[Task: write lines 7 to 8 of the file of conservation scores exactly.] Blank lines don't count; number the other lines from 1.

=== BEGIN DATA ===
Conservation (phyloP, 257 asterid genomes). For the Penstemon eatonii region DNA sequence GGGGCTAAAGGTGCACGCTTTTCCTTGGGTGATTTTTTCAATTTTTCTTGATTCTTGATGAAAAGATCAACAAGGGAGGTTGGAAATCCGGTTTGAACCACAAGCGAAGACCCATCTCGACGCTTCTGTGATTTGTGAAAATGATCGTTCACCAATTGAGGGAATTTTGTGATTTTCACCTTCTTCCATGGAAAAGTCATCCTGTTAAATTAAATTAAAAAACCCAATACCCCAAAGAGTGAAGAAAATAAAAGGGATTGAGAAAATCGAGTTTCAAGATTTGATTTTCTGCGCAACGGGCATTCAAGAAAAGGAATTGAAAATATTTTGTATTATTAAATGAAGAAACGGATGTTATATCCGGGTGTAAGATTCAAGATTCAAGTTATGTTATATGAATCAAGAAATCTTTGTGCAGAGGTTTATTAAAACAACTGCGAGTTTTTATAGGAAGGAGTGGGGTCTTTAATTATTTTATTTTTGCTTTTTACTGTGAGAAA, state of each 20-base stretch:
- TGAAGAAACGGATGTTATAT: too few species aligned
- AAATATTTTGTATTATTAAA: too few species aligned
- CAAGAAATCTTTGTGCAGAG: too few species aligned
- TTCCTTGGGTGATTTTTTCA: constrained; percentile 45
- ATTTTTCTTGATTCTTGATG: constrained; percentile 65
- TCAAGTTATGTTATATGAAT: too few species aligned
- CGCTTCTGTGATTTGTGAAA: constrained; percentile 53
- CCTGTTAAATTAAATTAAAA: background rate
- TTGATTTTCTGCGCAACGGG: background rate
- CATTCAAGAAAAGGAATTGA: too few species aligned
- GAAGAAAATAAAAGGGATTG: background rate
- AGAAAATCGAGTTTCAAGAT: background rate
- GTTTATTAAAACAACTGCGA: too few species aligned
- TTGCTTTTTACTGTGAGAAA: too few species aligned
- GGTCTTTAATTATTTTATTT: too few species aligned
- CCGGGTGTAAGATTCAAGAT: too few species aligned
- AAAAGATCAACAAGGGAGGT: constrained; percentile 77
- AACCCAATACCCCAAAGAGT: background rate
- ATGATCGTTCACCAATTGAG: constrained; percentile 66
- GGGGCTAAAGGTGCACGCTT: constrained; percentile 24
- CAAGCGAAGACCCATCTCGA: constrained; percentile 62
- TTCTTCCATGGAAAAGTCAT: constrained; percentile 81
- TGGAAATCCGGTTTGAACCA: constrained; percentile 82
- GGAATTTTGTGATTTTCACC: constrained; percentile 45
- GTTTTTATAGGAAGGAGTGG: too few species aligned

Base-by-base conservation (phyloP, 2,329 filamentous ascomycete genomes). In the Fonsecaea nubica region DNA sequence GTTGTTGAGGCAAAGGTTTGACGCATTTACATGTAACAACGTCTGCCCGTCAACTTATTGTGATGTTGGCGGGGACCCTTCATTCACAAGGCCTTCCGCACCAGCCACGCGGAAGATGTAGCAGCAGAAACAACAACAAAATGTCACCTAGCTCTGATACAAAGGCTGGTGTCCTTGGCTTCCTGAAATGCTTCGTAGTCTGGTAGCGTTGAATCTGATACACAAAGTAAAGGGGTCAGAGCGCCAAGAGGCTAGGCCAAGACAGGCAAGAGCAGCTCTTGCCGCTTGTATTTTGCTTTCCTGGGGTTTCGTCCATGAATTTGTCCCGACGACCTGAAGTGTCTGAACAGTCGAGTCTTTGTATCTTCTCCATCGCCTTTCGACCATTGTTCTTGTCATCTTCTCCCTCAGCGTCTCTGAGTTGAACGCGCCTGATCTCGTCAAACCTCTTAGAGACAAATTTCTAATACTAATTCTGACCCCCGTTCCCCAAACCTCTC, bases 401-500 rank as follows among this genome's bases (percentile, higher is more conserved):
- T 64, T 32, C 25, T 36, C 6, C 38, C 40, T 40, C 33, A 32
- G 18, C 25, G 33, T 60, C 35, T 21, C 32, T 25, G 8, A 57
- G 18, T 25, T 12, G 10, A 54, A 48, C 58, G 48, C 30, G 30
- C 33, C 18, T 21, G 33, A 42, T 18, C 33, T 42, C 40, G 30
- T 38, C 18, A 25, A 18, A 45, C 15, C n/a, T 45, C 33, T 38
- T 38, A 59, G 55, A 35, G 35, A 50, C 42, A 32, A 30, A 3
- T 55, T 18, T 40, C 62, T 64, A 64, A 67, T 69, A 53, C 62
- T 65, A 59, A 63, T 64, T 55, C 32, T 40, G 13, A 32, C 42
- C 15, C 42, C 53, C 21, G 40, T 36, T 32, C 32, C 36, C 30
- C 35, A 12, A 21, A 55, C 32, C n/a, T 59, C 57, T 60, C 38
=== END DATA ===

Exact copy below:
- TCAAGTTATGTTATATGAAT: too few species aligned
- CGCTTCTGTGATTTGTGAAA: constrained; percentile 53